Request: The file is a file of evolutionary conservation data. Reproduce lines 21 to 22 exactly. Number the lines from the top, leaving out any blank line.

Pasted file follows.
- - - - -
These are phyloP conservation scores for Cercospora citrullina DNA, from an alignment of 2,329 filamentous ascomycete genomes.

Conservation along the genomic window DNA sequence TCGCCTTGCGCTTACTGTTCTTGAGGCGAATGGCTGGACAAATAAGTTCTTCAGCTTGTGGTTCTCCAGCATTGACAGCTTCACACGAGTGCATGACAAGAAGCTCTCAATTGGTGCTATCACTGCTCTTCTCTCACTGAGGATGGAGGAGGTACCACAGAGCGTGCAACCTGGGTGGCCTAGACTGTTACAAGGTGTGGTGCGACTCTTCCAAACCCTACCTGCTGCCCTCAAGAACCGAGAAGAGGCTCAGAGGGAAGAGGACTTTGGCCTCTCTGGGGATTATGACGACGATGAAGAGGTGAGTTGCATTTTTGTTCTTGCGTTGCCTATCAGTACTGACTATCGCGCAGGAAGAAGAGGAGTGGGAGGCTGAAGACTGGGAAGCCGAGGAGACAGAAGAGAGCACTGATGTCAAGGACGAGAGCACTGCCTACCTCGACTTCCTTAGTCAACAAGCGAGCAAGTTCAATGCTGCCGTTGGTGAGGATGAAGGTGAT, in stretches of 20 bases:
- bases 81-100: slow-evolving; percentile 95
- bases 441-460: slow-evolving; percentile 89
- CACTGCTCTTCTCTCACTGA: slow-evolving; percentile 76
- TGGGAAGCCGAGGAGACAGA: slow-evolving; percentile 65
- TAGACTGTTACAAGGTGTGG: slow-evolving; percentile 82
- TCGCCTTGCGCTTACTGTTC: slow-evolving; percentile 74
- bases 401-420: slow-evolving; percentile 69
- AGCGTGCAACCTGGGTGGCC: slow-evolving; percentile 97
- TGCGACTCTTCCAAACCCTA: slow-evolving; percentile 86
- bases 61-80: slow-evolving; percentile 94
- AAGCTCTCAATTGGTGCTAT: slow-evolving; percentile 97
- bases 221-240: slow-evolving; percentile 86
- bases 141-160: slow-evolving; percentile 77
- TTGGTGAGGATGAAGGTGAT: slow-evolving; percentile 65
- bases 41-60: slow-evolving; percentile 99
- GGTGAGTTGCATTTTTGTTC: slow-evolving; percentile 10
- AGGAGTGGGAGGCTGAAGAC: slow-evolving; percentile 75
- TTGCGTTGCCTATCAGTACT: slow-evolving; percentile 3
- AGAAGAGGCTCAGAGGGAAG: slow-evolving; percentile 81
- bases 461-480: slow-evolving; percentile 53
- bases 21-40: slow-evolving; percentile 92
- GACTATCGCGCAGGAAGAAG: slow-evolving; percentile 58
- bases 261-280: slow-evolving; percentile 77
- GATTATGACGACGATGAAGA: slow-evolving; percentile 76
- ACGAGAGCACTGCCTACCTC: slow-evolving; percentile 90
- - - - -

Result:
- AGAAGAGGCTCAGAGGGAAG: slow-evolving; percentile 81
- bases 461-480: slow-evolving; percentile 53